Documenting the American South Logo
Excerpt from Oral History Interview with Joanne Peerman, February 24, 2001. Interview K-0557. Southern Oral History Program Collection (#4007) See Entire Interview >>

Tensions between black students and white teachers

The efforts of certain teachers, like guidance counselor Mrs. Edmunds, compensated for the lack of interest on the part of most teachers at Chapel Hill High School. Black students asserted themselves in class, however, and forced white teachers to engage them. But the atmosphere that was present in all-black schools was gone, and even black teachers did not interact with black students in the same way. This excerpt also briefly mentions intra-school resegregation: black and white students mingled rarely.

Citing this Excerpt

Oral History Interview with Joanne Peerman, February 24, 2001. Interview K-0557. Southern Oral History Program Collection (#4007) in the Southern Oral History Program Collection, Southern Historical Collection, Wilson Library, University of North Carolina at Chapel Hill.

Full Text of the Excerpt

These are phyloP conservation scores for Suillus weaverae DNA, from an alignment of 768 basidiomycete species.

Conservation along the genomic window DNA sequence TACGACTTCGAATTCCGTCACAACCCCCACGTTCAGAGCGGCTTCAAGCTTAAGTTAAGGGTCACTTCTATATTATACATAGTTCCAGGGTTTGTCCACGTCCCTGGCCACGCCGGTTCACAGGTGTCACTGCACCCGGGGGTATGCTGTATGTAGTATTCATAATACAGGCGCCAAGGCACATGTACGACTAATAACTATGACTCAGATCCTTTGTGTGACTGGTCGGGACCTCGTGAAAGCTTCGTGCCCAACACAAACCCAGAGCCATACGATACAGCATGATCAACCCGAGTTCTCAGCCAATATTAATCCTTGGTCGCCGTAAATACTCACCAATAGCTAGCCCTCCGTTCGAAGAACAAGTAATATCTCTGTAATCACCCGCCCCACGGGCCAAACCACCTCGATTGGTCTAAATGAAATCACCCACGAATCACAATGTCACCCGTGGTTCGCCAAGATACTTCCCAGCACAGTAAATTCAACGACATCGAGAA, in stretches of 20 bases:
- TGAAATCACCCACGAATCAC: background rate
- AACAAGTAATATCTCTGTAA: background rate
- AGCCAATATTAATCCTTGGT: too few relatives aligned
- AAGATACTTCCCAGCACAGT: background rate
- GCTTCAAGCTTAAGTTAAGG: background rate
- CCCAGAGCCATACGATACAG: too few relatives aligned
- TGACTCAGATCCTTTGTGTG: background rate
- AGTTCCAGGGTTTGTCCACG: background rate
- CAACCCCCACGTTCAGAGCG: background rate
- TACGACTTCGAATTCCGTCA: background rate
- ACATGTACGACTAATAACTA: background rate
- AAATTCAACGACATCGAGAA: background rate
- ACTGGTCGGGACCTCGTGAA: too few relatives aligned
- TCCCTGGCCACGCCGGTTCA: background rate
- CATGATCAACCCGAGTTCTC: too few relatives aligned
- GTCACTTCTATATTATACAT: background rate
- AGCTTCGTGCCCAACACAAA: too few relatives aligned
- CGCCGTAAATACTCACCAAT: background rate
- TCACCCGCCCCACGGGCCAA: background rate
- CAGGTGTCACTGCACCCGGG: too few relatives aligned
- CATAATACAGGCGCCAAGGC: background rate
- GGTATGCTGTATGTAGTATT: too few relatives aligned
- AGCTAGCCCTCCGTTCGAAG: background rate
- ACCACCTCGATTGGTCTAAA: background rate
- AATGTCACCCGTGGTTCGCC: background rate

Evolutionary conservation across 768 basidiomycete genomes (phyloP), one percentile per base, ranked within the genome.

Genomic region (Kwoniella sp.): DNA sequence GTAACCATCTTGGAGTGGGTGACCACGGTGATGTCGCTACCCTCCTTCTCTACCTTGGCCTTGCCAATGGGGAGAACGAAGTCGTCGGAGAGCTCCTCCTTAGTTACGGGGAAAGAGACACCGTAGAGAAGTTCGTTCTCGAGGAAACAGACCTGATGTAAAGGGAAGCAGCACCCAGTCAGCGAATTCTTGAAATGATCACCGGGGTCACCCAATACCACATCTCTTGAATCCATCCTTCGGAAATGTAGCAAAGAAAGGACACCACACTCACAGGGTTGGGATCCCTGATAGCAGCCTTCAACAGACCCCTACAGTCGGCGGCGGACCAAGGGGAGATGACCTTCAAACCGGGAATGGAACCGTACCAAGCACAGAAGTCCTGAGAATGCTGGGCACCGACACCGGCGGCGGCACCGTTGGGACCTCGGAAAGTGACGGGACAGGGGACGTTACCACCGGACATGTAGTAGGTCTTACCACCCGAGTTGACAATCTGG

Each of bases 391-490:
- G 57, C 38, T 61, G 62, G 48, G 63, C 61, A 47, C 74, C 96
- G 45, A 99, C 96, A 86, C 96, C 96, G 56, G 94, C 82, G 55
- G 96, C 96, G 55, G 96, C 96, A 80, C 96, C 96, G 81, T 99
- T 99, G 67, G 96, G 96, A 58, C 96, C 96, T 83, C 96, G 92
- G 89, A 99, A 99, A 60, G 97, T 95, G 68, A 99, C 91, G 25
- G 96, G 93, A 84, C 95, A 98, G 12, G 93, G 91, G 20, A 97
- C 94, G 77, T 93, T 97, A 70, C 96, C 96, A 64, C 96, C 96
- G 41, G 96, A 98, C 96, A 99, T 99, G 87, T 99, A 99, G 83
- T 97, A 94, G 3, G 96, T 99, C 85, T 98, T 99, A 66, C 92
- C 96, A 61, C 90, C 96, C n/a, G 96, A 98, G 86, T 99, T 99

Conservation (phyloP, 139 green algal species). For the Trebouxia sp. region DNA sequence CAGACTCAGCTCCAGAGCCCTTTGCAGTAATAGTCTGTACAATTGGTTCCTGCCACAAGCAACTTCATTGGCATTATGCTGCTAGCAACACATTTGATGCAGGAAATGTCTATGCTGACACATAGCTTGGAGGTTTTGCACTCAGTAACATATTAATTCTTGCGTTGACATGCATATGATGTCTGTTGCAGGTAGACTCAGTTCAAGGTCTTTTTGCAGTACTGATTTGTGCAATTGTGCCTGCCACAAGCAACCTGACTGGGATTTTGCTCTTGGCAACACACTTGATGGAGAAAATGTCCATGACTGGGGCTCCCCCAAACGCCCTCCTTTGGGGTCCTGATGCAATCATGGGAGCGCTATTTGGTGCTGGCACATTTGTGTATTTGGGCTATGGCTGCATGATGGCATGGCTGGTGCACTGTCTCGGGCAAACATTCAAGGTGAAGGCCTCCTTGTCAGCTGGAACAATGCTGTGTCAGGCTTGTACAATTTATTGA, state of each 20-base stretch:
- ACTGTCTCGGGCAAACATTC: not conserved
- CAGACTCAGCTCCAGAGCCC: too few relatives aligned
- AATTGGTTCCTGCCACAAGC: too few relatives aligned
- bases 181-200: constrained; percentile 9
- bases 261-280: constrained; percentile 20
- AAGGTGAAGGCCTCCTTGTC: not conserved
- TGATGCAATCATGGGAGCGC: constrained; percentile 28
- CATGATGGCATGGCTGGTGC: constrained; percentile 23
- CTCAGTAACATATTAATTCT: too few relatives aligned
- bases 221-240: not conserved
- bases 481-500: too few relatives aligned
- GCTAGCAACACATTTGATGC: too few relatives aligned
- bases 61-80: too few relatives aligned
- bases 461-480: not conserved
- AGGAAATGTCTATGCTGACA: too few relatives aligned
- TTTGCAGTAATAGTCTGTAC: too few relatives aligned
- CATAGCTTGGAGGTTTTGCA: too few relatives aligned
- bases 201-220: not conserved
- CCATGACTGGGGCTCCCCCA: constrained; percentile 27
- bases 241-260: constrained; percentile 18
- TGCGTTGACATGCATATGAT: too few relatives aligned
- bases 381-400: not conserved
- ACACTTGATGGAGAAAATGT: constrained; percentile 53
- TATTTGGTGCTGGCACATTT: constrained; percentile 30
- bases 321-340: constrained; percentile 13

BG: Did you see racism at the school from the teachers? JP: Not really. It was just like some were more cold that others. It was like they had learned to hide their feelings. None of them showed any love or caring. A teacher was just a different being. The white teachers, anyway. We never thought that they really cared about us. They were just there to earn their paycheck, to convey information. Some of them really stressed excellence, but not many. They weren’t trying to prepare us for anything after high school—they didn’t want to make doctors and lawyers out of us or anything. The guidance counselors—luckily we had Mrs. Edmunds, who was the wife of this principal up here who was also in the wedding—so she was my guidance counselor. I don’t know if I was lucky or she—I think she kind of chose the black kids, pushed them in the direction once she saw various scores and transcripts and whatnot and she felt like they had the potential to do something different. She advised people on vocations and all that. Of course she helped me fill out my college applications and encouraged me to take classes so I’d have enough to get into the colleges that I had an interest in. But racism at the high school, it really wasn’t that bad. Because we still kind of stayed separate. We had some friends that were white. Most of my white friends came from my junior high school years because this was my first time being around white people and realizing that they were nice. And I would go spend the night and I had a little friend down on Lakeshore. I’d go spend the night with her and she’d come over here—Lilly, Lilly Shipman. But the newness of it wore off after a while. By high school we weren’t even friends anymore. I don’t know what happened. It went back to the blacks staying with the blacks and the whites staying with the whites. You know, you go to classes together, you go to other functions together. But eating lunches, you know--. BG: You stayed with the black community. JP: Yes. Right. BG: Did you feel that the white teachers didn’t give you the same attention as they gave the white students? If you raised your hand to answer a question, were you called on as frequently as the white students were called on? JP: We didn’t have a problem with that. If we did, we would speak up and say, “I’ve had my hand up and you’re going to listen to me.” We were outspoken. We were, like you said, angry. If we wanted something, we took it. If we wanted to give the answer, we wouldn’t wait to be called on, we would just raise our hand and shout it out or whatever. BG: Would you do that in the black schools? JP: No. BG: So the discipline that was there at the black schools wasn’t there at the white schools is what you’re saying, is that fair to say? JP: Absolutely. BG: What about the black teachers? Would the black teachers tolerate that? JP: No. Not for the most part. It was mostly the white teachers that were run over if they did not treat us fairly. As I say, I think teachers just became numb or cold and just going through the motions. They tried not to show favoritism either way. I didn’t really see a lot of favoritism. And if I did, as I say, we would speak up and say, “You saw my hand up. Why you not calling on me, because I’m black?” We just challenged them right there. We just put them right there on the spot. Because that’s what we saw on TV—Mr. Kotter, like I said earlier, that’s the kind of stuff that was going on and we would just bring it right to the front. [Imitating frail woman’s voice] “Of course not, excuse me a minute.” And she’d go outside or whatever and come back. So we tried to be as intimidating as we could, because that was the only kind of thing that got through. But they had their ways of getting back at us by either giving lower grades or whatever. It was subtle. We may have thought we were getting over but they had the last laugh, more or less. Because they had the power. They were the teachers. So if we didn’t have the grades to back up something, or the papers, whatever. I remember one course in particular—I was up above average, I wasn’t an A student, but I was definitely an A-B student—and one course I had particular course with was chemistry. And that man was the most cold, distant person. And I think that’s why I did poorly in there, because he put nothing of himself in his teaching. It was “read the first three chapters and we’ll talk about them tomorrow.” It may have been the subject matter. It may have been a poor subject for me. But that was one of my worst grades. I think I got a D in there one semester and I think I brought it up to a C—it ended up being a C average in that class. That was very disappointing to me because I wasn’t used to those kinds of grades. BG: In our discussions you have mentioned that when you had gone to the all-black schools that some of the teachers would hug you and that meant a lot to you. Did you see any of this at the integrated school, of either white or black teachers hugging students? The feeling of caring, I guess, is what you received from this--. JP: Right. But since we’re talking about it and since it’s coming to light, it may have been due to the age group. Maybe high school kids aren’t as huggy-feely as elementary kids. Maybe elementary kids do need more nurturing and hugging and praise and reward for doing well. So I don’t want to put it all on the race thing. It might be that we were maturing and we were supposed to get a different kind of praise—a star on our test paper or whatever—or maybe it was a different kind of praise that we were receiving. There was definitely not a lot of hugging going on at the high school between students and teachers.